Re: Bow wood suppliers
- A new member of our group is a wood worker and is interested in becoming a
bowyer. He seems serious about this undertaking and we have discussed the
matter on several occasions. My thought is that I should assist and
encourage him and make a bow or two of my own in the process. However, I
have two questions to be answered before I begin.
>Unfortunately the individual in question has no wood of his own and figures
it will take several years before any he cuts will be ready. I suggested
that in the mean time he buy staves from traditional archery suppliers. I
have therefore downloaded John Fitz-Rauf's list. One of my customers
recommends Greg Harris in Bellingham Washington. Has anyone else on this
list received good service and a good product from any other traditional
boyer suppliers? If so, please apprise me of the name of the company and
how they may be contacted.
>Also, to save time I'd like to begin with a precut "kit" self bow of ash or
osage orange. Would these be available and are these woods a good choice?
I want to keep the process simple and hope to make an unlaminated bow
I'm a fairly new bowyer myself, and let me tell ya, it's great working a
piece of wood into a sweet-shootin' bow!
I've bought wood from a couple of places. About the best prices I've found
so far are from "The Old Master Crafters, Inc." (847) 623-2660. Yew BILLETS
are about 38.30 a pair, with shipping it comes to about 46.00. They also sell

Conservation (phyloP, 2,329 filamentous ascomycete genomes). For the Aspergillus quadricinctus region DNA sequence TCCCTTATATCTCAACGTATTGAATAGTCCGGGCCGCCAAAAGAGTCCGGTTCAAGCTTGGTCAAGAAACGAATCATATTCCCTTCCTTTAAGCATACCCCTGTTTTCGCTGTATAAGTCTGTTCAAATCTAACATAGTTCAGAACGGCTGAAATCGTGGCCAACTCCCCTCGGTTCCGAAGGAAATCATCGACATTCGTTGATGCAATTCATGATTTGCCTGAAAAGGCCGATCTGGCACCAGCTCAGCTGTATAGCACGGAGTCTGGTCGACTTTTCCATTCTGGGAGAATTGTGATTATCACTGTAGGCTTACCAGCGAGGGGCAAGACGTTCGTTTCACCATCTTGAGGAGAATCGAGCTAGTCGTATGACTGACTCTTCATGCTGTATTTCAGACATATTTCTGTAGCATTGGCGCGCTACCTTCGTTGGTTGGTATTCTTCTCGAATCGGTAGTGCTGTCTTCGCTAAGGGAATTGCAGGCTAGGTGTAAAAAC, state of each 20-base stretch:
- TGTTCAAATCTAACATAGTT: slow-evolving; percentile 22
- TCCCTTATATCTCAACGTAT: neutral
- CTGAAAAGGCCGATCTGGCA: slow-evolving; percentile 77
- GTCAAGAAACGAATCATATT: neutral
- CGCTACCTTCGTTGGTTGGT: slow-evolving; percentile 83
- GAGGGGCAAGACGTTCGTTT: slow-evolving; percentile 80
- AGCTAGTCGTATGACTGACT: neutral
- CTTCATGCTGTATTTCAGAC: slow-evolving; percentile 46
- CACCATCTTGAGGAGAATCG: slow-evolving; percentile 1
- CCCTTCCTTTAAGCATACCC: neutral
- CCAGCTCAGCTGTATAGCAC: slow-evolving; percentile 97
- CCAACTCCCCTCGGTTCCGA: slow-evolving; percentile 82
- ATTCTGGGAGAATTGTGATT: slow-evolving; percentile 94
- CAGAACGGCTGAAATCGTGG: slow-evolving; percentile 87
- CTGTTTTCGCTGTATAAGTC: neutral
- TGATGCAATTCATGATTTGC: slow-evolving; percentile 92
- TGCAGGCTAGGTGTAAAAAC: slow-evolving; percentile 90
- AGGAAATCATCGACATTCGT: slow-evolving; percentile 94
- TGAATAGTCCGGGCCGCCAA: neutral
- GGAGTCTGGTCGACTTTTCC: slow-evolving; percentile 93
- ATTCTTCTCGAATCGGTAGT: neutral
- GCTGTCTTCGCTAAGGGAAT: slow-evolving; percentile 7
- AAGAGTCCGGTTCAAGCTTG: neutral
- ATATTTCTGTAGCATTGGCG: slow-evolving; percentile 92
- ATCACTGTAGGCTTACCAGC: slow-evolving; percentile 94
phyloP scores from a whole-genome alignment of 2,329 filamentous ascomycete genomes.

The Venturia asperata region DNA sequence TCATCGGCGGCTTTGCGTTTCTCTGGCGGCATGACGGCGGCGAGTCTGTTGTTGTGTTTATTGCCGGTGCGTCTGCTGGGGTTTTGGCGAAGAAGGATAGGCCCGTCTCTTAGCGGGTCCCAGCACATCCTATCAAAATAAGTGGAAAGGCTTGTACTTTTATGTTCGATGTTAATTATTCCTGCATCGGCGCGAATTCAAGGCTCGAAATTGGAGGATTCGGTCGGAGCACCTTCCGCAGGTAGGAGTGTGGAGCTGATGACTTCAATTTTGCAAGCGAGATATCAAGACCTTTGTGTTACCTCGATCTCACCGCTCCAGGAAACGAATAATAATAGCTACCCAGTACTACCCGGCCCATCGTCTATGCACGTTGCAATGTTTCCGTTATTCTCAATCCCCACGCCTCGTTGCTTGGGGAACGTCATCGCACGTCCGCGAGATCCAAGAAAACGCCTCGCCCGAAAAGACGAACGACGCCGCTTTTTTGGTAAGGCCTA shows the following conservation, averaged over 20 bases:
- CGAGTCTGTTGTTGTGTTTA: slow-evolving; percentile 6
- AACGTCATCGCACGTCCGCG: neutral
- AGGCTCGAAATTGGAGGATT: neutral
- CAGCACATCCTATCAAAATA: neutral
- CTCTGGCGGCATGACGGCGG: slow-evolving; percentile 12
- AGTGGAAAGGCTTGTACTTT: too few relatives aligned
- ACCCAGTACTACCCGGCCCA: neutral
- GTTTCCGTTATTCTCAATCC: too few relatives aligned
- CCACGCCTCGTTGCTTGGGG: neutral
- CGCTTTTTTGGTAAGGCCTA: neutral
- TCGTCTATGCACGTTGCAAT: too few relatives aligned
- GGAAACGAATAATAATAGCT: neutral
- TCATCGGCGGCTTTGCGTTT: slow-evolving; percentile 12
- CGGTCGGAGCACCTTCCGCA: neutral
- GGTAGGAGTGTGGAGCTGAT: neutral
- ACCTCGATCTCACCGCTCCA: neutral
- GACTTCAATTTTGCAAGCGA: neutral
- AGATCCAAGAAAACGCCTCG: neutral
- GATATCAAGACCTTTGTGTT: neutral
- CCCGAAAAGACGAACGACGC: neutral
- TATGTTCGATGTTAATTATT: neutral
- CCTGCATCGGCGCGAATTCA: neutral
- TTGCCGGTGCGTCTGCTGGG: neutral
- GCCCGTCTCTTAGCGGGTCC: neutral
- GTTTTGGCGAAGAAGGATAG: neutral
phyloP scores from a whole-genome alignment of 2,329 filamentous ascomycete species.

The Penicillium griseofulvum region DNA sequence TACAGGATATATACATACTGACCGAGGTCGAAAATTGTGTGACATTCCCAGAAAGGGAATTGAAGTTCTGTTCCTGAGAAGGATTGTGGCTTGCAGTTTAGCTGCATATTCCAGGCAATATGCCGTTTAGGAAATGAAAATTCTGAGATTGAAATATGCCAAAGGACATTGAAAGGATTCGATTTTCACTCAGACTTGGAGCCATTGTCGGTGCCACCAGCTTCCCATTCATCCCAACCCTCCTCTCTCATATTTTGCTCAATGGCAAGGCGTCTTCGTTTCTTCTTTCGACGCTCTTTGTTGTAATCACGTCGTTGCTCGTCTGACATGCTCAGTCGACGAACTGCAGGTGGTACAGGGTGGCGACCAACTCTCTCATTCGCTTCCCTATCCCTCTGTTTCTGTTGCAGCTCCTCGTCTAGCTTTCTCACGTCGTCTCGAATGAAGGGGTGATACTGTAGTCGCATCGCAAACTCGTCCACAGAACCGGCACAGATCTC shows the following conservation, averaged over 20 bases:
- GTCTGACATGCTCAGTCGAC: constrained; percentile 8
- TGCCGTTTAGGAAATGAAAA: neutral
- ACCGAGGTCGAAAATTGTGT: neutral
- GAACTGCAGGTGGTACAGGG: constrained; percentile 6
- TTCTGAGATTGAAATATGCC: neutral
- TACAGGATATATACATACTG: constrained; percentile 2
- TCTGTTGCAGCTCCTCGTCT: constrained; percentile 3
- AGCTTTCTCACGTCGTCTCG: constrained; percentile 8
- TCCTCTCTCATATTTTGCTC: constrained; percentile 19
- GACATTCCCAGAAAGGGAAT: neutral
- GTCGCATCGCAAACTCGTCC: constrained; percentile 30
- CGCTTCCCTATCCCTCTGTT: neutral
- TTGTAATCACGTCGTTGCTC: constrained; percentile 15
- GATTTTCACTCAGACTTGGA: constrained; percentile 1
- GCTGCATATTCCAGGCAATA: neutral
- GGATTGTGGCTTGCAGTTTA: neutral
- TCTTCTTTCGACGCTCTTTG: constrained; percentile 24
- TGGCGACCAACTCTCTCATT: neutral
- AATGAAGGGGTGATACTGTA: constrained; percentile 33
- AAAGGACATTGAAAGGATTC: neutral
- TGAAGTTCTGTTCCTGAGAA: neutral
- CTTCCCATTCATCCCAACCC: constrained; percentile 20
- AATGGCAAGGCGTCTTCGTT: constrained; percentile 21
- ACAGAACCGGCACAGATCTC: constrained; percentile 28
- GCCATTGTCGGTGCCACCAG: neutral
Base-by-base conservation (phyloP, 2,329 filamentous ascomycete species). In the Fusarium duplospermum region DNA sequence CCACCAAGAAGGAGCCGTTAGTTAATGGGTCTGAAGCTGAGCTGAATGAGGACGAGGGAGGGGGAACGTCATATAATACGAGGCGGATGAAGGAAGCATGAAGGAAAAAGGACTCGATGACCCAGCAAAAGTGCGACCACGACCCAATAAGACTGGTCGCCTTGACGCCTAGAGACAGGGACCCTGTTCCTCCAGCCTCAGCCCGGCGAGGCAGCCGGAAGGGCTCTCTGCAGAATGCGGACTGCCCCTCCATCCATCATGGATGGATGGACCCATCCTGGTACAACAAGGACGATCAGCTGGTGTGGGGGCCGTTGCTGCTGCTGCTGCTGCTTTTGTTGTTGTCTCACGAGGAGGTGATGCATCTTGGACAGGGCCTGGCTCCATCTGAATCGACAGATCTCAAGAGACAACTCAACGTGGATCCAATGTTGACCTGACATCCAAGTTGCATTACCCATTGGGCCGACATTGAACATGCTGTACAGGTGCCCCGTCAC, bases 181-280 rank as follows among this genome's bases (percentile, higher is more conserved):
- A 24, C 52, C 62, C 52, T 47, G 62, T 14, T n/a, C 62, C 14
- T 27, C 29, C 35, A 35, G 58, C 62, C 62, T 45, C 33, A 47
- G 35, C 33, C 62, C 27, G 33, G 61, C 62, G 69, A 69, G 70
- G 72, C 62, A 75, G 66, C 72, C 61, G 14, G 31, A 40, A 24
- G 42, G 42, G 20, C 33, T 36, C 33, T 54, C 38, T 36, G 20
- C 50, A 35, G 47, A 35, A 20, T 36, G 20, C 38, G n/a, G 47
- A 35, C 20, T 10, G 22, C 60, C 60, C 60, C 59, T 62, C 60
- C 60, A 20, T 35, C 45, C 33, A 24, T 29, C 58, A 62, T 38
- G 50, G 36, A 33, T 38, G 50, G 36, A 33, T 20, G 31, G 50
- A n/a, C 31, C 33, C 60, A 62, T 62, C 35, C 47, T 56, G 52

Osage in billets and staves, but for a beginer I'd stick with yew. (they cost
about the same.)
Another source is "Mystic Longbows" (309) 785-5109 www.mugjoint.com/mystic
You can also ask on www.stickbow.com in the "leatherwall" section. Some of
the best selfbow makers in the country post there, and everyone loves to chat!
Finally, feel free to contact me.
Please let me know what you find out
- James Koch wrote:
> From: James Koch <alchem@...>Well, IMHO I think it would be a good solution to start with lumberyard boards.
> Unfortunately the individual in question has no wood of his own and figures
> it will take several years before any he cuts will be ready.
> Jim Koch
> James Koch
They're cheap so if one or 2 breaks it won't put a dent in your wallet to get
new material. They're also thinner than split staves so they dry out quicker.
For split wood staves, rough out the shape to get rid of excess wood, leave 10
or 15% extra of your planned measures for the bow. This will speed up drying.
The 'several-years-required-for-drying' might be true for whole unsplit logs
but I've found that my boards from a nearby lumberyard dries out in 6 to 8